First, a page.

As well as millions of sales, James Blunt has won Brit awards, Ivor Novello awards, MTV awards and various Grammy nominations. In terms of credibility, he’s headlined at Glastonbury and won the respect of the world-weary music press. Yet not everyone loves him, as he points out when we get something to eat in the canteen area back stage.

‘After Back to Bedlam really started selling,’ he says, ‘there was this sudden aggression towards me in the UK, for whatever reason, and that focused my mind, made it clear to me what I was doing and why I wanted to do it. I write songs for myself. I don’t write them for you, or for anyone else, I write them because I have experiences that I need to process. I don’t have the answers all the time, but I do have lots of questions, and I express them in the songs I write.’

He is, I think, alluding to a poll last year of ‘the most annoying things in life’, which put him at number four, just behind cold-callers and queue-jumpers. ‘I haven’t met anyone who voted in the poll, have you?’ he says when I mention this. ‘That poll probably came from a website that was after some publicity. You and I could do the same poll very quickly right now and it would count as a poll. We could do one about annoying newspapers, for example. I promise the Sunday Telegraph wouldn’t be in my list. My parents take it.’

His father, a retired colonel in the Army Air Corps, manages his son’s finances. His mother arranged the purchase of his six-bedroom villa in Ibiza (he also has a chalet in Verbier and recently bought a place in Chelsea). ‘I’m not married,’ he says, ‘and so the support structure in my life is my parents. I’m closer to them now than I have ever been.’

He certainly isn’t married, as the photographs of him emerging from nightclubs with various high-profile women on his arm attest. Tara Palmer-Tomkinson was probably the best known socialite, Jessica Sutta, of the Pussycat Dolls, the most glamorous. He also seems to be photographed regularly cavorting on beaches with bikini-clad models such as Petra Nemcova, whom he dated and then dumped – unceremonious dumping being his way of ending relationships, according to the tabloids. He once said he found himself in a swimming pool in LA with nine naked women. ‘I was the only bloke. It was the only time I wished my mates were there, purely to spectate. I had arrived. It was a moment.’

Now he says of the tabloid interest in his peripatetic love life: ‘Last week I went to my home in Ibiza and was photographed by the paparazzi in my swimming trunks with girls. What is the point of that? I’m not that bothered, but maybe the media should be concentrating more on global warming or the Russian invasion of Georgia.

‘Looking at me in my swimming trunks is not a great sight. It’s a waste of time. There generally is a long lens pointing at me wherever I go, these days. I’m comfortable with it. I appreciate how things work. But my record label said something about my always being photographed coming out of nightclubs and I thought, “But this is what I do. I was doing it before the second album came out, so what is different now? You didn’t tell me to stop then.” I’m not going to change my life because of these people. I don’t see why I should.’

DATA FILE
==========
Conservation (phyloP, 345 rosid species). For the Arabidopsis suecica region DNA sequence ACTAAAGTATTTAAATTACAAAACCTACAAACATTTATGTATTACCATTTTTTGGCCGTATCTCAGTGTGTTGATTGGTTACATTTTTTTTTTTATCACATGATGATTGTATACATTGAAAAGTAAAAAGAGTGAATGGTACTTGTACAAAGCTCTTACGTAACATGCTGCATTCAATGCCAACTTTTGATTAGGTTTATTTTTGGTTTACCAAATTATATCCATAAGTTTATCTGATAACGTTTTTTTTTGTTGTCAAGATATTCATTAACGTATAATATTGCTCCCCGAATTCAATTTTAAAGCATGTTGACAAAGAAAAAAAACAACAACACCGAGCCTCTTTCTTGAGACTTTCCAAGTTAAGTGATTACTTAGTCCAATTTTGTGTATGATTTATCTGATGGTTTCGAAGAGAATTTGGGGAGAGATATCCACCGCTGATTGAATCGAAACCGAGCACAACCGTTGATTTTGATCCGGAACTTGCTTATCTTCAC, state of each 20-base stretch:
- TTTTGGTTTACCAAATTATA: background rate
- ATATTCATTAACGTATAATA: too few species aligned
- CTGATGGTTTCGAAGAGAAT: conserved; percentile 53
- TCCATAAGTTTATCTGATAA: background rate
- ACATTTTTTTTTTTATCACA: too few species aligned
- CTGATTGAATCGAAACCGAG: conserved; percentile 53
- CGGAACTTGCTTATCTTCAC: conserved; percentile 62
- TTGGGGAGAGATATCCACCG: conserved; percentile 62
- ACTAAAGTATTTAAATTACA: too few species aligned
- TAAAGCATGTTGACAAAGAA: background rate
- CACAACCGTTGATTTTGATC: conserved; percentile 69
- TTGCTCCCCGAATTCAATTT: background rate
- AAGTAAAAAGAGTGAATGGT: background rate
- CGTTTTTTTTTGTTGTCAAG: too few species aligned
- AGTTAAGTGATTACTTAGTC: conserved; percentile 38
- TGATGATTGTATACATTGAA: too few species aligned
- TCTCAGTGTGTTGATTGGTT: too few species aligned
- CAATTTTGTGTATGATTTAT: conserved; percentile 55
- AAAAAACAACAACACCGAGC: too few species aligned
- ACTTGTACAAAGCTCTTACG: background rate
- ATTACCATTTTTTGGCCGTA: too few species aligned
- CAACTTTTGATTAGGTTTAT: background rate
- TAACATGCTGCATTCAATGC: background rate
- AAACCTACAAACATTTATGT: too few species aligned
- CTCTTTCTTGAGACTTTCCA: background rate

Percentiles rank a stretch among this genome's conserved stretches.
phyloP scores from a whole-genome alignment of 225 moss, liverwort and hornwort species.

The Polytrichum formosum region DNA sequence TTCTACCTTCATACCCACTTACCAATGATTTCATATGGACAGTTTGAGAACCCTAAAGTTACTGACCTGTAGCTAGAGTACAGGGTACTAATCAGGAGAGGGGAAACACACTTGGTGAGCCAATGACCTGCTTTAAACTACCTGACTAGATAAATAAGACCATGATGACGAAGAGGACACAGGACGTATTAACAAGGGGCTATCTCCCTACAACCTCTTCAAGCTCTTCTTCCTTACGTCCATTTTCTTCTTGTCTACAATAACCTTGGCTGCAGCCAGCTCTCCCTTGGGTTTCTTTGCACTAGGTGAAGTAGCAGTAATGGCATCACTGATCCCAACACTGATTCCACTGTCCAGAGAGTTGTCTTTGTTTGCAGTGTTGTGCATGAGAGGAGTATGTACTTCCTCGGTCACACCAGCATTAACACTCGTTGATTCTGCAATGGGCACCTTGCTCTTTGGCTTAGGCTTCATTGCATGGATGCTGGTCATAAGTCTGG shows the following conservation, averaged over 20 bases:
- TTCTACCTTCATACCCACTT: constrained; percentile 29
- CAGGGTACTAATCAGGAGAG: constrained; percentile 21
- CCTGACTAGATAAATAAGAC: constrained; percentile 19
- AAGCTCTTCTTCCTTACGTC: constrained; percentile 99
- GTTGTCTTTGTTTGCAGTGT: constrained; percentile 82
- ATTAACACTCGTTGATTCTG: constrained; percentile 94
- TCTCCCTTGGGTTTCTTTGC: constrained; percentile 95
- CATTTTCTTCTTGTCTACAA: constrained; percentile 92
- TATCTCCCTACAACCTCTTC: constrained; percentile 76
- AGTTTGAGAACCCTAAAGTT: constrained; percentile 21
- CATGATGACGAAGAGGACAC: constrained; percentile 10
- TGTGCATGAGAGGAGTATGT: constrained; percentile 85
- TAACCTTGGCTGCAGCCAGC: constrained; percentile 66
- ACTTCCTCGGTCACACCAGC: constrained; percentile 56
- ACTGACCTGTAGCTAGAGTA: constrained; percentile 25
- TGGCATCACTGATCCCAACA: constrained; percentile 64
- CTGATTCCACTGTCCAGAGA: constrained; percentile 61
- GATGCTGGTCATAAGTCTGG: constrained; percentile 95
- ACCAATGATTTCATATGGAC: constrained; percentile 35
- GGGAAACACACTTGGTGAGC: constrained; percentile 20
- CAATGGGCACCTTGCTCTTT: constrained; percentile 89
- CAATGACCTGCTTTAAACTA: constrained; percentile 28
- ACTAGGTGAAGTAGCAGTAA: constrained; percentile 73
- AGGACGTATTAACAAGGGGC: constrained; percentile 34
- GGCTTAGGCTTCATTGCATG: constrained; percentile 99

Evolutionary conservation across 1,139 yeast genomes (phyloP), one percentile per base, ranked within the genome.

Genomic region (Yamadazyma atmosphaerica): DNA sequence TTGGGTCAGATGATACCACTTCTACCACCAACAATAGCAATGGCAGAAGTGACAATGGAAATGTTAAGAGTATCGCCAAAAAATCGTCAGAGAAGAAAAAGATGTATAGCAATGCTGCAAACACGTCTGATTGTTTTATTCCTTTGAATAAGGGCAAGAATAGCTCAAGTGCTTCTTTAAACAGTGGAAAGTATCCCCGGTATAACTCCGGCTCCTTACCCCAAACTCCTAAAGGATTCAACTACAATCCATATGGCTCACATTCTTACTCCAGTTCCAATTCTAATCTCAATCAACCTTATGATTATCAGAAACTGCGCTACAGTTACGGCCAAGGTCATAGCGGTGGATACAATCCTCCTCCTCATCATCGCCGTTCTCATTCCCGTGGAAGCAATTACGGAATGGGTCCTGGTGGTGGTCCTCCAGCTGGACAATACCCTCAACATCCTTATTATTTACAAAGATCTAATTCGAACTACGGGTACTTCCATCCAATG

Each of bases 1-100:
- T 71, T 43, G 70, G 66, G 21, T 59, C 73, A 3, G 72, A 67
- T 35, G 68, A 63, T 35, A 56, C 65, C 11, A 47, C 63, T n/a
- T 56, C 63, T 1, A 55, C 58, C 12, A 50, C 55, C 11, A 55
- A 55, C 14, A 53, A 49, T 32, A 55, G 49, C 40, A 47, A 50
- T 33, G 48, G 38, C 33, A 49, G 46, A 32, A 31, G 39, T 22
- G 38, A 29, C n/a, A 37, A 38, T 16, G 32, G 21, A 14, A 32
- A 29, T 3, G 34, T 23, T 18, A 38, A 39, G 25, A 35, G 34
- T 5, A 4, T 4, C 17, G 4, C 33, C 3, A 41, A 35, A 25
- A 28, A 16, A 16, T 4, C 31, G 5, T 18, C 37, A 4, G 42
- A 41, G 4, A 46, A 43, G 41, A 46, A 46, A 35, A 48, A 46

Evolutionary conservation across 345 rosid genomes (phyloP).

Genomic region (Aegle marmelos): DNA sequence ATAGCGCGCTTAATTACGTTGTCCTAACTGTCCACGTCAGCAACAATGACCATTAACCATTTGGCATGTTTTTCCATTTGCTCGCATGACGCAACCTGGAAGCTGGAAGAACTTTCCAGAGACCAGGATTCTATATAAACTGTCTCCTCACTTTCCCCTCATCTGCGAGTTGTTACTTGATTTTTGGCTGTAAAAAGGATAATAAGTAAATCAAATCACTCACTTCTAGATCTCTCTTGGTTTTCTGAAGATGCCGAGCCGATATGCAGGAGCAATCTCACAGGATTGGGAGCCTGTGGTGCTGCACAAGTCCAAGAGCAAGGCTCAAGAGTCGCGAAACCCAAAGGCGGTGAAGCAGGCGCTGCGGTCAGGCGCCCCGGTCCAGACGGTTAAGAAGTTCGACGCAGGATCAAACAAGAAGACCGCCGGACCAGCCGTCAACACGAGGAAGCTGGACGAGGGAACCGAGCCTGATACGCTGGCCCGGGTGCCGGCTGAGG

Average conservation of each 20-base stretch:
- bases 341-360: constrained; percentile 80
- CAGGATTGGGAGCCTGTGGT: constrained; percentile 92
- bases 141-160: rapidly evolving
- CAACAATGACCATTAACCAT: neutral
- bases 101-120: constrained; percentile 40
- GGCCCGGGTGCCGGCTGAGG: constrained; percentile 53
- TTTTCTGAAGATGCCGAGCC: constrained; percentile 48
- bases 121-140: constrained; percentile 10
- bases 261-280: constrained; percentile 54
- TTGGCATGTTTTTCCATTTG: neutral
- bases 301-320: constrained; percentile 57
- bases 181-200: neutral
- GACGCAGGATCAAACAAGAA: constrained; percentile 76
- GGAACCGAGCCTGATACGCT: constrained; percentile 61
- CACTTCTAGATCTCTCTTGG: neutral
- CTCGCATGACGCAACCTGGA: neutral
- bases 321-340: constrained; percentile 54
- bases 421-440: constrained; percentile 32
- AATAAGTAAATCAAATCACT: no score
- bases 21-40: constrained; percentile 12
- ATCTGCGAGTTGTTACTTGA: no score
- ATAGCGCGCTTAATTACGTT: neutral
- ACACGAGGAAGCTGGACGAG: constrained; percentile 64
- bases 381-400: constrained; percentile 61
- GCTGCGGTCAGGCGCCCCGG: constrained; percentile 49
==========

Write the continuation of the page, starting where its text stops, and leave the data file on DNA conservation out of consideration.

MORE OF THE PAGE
His label also gets him to dye his grey hairs and be enigmatic about his love life, which is an old tactic dating back to the Beatles – they had to pretend they didn’t have wives and girlfriends so that fans could fantasise they were in with a chance.

Actually, at the time of going to press, Blunt seems to be going out again with one of his old flames, Verity Evetts, an Oxford-educated barrister. He has also stayed friendly with some of his other exes, the socialites at least. He told one – an ex who got married not long ago – that he doesn’t feel ‘centred’ at the moment and would like to get married as well. Then again, he also said that he never tires of singing You’re Beautiful night after night because it gets him laid night after night.

Either way, he tells me he has grown used to the idea that his mother will probably find out from the papers what he has been up to, and with whom, before he has had a chance to tell her. ‘And my [two] sisters are quick to email me about things in the papers, laughing their heads off. I get healthy, ritual abuse from them, and give it back myself.’

As we are talking, I can’t decide whether the way Blunt smiles all the time is disarming or disturbing. He’s like a victim of a religious cult, smiling at the beginning of the sentence and at the end. I guess he has a lot to smile about, but also I sense a great deal of insecurity to disguise.

Then, I’m distracted by the sight of Sheryl Crow playing table tennis across the room. She has been holding her adopted son in one arm as she bats with the other, and now, even more distractingly, she is heading straight for us. ‘Are we going to have one of our little conversations on stage again tonight, James?’ she says. ‘That flirting thing. I think it worked well last night.’

They discuss the duet they will sing – a cover of Cat Stevens’s The First Cut is the Deepest – then we both watch her shimmy away, her blonde curls bobbing. ‘She’s very down to earth,’ he says. ‘I’d met her a couple of times, which was why she asked me on this tour. We do end up playing a lot of table tennis on the road. We’ve done 117 shows so far this year, in 117 cities, and there are a lot of hours to fill in the day.’